Immigration Skills Charge: Employers pay and Government has taken it away

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The Apprenticeship Levy may have taken over many employers’ minds in April and it’s fair to say it’s taken over our blog on a few occasions too but there was another tax/payment of sorts that crept in in April this year – The Immigration Skills Charge.

The Immigration Skills Charge was initially mooted by the then Prime Minister David Cameron in early 2015 with Mr Cameron arguing that employers were underinvesting in the domestic workforce and instead taking the “easy” option of recruiting overseas (see our blog on why that’s not the case).

The idea of the Skills Charge would be to levy employers that recruit non-EEA workers and use the monies raised on UK apprenticeships. Of course, fast forward a few months and we then had the announcement that the Apprenticeship Levy would be introduced.

*Cue confused faces all round* What then would the Immigration Skills Charge be used for? Surely Government would scrap it and not burden employers further?

Nope, that wasn’t the case. Government pressed ahead with its introduction meaning that any employer recruiting a non-EEA worker to work in the UK for 6 months or more either as Tier 2 (General) visa or an Tier 2 (Intra-Company Transfer) visa (so if you’re recruiting a highly skilled non-EEA national or bringing an employee from outside of the EEA who works for your business into the UK branch of the business) you have to pay £1,000 per employee per year.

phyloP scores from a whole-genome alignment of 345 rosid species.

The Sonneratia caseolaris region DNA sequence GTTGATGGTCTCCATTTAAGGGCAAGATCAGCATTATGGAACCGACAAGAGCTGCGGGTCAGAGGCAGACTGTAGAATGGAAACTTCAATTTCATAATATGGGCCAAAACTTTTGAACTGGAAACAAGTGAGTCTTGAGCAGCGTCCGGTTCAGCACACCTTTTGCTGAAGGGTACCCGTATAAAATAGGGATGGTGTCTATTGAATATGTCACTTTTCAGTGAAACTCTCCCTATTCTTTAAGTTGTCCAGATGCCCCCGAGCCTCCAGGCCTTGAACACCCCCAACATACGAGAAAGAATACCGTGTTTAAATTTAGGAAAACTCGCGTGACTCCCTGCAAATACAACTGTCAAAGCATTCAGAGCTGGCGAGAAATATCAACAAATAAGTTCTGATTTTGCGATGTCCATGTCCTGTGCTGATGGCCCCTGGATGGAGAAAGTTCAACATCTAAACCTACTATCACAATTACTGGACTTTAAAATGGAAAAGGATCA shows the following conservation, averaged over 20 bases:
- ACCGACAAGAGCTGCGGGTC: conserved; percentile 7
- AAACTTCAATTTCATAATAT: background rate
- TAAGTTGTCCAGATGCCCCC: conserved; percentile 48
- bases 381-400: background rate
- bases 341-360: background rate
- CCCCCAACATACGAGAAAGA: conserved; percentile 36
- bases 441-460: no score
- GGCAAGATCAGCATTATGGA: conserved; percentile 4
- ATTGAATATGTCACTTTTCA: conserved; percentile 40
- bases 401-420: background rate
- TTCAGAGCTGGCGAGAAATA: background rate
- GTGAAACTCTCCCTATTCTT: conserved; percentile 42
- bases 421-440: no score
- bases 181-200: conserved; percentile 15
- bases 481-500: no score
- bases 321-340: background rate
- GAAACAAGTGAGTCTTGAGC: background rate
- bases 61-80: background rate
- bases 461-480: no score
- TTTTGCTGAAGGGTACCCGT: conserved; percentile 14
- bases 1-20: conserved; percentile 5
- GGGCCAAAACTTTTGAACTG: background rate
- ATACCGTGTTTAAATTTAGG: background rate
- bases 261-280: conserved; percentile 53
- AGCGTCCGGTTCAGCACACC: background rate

Having to pay an additional charge on top of the regular costs of obtaining a visa as well as complying with minimum salary threshold requirements is not what employers want, or indeed need. However, what is now really troubling employers is – where is the money going? What’s it being spent on? Who exactly is pocketing the Immigration Skills Charge?

There has been a change in tone away from funding apprenticeships (clearly the Levy is for that) to “training the domestic workforce” – assuming then non-Apprenticeship training?

The point is monies are being taken from employers, revenue if being raised, but Government has been silent on how the funds will be deployed.

What’s more, despite our calls, we didn’t hear a peep out of Government at the Budget, so we’re making our call loud and clear once more –Government must must must set out how it intends to use the money raised from the Skills Charge.

And here is what we consider to be the key underlining principles for deploying the revenues raised:

  1. Avoid duplication: The Apprenticeship Levy is currently focused, and should remain focused on apprenticeships. Revenue from the skills charge should be used on training outside of an apprenticeship, which is equally as important.


  2. Monies should be targeted where there is a gap in support for training: The Apprenticeship Levy has consumed many manufacturers’ training budgets, with a third of companies saying they have absorbed the cost of the Levy within their training budgets. As a result, employers now have less to spend on other training such as up-skilling and re-skilling existing or older employees and training returners into the company. Therefore Government should target funds where there is no public support currently available.


  3. Access to funds should be transparent and easily accessible: Any future access to funds collected from the Skills Charge and made available to employers needs a transparent and easy process. Previous skills funding streams, such as the Employer Ownership of Skills Fund, have been overly complex and restricted, deterring employers, particularly SMEs, from engaging.



Head of Education & Skills Policy

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